If a concern is raised against you
Our triage team considers all new concerns to determine whether there is evidence of impairment.
Impairment means that there would be serious concerns about the suitability of your character or your ability to practise safely and effectively.
Your fitness to practise could be impaired due to:
- lack of competence or capability
- a conviction or caution in the UK for a criminal offence
- a conviction which would be a criminal offence if committed in England or Wales
- serious physical or mental health conditions
- a decision by another body that your fitness to practise is impaired
- being barred from working with children or vulnerable adults
- not having the necessary knowledge of English
If a concern is not about your fitness to practise, we do not investigate.
Sometimes we may need supporting information from other people, such as your employer or the police, before deciding whether to open an investigation. We may decide to close the case and refer the concern to other organisations, such as your employer.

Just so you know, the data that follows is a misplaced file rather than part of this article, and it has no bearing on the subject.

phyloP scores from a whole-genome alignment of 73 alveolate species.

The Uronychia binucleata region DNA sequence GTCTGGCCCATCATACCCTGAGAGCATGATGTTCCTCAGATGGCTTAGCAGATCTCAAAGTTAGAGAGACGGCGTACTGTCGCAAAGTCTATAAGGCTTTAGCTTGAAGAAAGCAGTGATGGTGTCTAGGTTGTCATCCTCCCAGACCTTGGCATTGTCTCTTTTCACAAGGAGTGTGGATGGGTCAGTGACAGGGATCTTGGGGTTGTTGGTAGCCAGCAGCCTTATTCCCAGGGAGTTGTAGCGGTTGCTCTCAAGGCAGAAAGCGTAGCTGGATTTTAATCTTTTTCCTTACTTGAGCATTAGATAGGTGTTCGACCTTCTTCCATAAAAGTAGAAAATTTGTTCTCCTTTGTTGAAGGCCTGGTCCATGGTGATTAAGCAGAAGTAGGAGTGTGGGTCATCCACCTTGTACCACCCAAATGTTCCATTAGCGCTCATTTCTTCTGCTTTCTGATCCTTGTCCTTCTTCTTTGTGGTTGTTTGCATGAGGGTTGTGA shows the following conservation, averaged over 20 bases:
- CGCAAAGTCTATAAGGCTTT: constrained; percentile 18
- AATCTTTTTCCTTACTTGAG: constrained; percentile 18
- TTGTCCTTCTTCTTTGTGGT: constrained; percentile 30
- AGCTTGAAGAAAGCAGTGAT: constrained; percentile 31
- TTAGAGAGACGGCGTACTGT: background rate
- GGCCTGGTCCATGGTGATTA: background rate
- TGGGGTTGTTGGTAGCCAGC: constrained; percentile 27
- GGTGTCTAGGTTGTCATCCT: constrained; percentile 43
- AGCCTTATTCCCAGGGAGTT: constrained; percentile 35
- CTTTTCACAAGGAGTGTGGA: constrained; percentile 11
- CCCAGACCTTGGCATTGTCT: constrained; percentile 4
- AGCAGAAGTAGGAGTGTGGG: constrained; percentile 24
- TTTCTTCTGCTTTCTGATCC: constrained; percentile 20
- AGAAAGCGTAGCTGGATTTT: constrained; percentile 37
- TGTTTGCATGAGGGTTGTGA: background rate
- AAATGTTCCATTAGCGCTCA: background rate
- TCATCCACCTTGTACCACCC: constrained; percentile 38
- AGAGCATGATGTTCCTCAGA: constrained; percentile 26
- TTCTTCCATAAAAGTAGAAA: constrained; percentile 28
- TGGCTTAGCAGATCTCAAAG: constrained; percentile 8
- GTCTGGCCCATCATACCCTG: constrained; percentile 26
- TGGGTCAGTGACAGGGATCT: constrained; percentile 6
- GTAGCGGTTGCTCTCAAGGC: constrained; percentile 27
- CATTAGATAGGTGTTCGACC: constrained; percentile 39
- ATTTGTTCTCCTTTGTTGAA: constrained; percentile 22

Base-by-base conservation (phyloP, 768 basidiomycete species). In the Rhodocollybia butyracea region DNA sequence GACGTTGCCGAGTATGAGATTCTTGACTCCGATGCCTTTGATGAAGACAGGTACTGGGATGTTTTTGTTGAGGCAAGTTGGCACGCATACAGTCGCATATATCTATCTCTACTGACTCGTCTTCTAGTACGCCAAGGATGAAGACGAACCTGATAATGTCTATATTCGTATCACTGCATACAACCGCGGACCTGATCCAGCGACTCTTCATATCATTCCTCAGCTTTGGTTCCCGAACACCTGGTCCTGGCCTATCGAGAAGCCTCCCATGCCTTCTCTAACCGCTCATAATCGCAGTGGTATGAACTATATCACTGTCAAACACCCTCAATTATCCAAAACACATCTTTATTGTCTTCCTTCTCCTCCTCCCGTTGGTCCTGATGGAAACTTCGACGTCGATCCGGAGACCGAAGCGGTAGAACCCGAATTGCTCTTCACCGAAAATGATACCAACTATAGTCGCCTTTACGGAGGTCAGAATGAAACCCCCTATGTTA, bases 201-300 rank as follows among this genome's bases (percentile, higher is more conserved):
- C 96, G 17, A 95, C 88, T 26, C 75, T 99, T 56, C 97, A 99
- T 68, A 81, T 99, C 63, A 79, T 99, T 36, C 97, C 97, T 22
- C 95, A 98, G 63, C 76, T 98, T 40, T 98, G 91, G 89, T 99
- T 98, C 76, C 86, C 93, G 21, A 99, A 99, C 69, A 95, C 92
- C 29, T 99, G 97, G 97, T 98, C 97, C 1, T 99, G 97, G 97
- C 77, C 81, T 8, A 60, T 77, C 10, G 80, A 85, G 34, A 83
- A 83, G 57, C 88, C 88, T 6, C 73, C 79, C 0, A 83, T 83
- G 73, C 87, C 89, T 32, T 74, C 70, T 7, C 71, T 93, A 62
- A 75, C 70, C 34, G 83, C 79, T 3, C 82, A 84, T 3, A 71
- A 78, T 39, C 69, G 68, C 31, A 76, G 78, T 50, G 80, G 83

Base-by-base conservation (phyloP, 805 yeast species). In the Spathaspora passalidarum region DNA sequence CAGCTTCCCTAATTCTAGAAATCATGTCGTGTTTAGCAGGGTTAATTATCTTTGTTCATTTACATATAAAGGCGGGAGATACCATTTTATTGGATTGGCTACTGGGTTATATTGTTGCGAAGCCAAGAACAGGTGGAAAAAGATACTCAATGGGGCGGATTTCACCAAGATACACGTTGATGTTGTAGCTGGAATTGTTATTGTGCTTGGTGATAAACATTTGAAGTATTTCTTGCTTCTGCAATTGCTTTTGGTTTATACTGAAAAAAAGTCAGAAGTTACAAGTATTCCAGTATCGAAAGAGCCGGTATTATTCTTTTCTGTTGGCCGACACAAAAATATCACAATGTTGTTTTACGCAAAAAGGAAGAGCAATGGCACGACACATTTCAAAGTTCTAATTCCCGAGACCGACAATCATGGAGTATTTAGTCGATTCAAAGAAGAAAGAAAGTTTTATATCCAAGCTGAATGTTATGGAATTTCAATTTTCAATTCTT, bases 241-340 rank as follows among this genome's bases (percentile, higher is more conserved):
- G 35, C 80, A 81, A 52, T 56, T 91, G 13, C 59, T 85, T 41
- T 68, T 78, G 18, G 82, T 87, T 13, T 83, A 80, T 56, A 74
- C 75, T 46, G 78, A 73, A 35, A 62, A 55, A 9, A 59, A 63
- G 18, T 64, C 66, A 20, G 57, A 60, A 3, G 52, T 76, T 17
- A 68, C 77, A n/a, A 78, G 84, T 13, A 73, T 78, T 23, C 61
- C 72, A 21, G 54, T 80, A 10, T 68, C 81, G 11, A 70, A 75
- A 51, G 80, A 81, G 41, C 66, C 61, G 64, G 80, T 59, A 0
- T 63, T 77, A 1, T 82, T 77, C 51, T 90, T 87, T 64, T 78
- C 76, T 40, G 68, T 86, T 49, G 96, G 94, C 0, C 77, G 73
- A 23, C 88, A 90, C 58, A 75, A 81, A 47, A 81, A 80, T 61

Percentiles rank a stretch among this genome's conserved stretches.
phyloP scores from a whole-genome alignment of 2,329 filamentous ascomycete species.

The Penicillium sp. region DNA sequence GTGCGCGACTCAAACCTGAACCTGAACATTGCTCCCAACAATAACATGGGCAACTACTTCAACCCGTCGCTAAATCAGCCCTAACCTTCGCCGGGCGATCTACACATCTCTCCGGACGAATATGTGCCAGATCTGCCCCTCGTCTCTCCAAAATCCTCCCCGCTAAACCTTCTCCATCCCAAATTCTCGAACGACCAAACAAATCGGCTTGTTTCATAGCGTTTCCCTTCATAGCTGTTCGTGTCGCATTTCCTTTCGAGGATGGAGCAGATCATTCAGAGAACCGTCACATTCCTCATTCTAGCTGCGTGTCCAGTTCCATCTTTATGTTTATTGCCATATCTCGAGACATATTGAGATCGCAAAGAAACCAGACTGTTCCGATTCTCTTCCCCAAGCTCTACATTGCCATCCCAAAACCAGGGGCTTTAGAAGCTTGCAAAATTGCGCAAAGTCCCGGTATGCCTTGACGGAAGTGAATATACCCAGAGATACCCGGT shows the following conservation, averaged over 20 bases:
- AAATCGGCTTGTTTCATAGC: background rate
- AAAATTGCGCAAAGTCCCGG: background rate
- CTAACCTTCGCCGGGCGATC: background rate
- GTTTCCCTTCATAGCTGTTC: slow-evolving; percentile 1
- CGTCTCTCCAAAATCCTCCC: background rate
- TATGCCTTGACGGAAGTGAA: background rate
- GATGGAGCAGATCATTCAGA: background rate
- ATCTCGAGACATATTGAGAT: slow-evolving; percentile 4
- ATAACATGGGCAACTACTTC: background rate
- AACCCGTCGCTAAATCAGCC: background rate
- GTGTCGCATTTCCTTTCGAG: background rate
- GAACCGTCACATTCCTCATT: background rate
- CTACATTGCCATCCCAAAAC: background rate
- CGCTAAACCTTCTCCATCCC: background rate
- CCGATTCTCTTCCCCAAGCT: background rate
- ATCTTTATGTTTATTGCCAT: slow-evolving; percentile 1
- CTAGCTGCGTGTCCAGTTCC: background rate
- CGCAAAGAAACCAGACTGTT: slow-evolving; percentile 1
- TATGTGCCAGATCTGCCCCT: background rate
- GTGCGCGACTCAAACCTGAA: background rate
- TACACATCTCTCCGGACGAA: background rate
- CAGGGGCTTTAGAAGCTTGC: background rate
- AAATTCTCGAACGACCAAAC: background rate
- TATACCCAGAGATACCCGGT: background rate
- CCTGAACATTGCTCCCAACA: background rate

How we decide if we need to investigate
Our triage test helps us decide if there are reasonable grounds to investigate your fitness to practise.
You can read more about how we decide whether there are reasonable grounds to investigate in our triage guidance.
When we apply the triage test, we carefully consider all the information that the person who raised the concern has given to us.
When making this decision, we may consider:
- the seriousness of the concern
- whether there is likely to be any evidence to support the concern
- whether the incident is isolated or repeated
- whether there has been a breach of established standards or guidance
- what action has been taken already to address the concern, including whether you have taken any steps to remediate
- any outcomes of any previous regulatory investigations
Triage decisions are always made by groups of social workers, lawyers, and a senior members of the fitness to practise team.
Last updated: 28 November 2019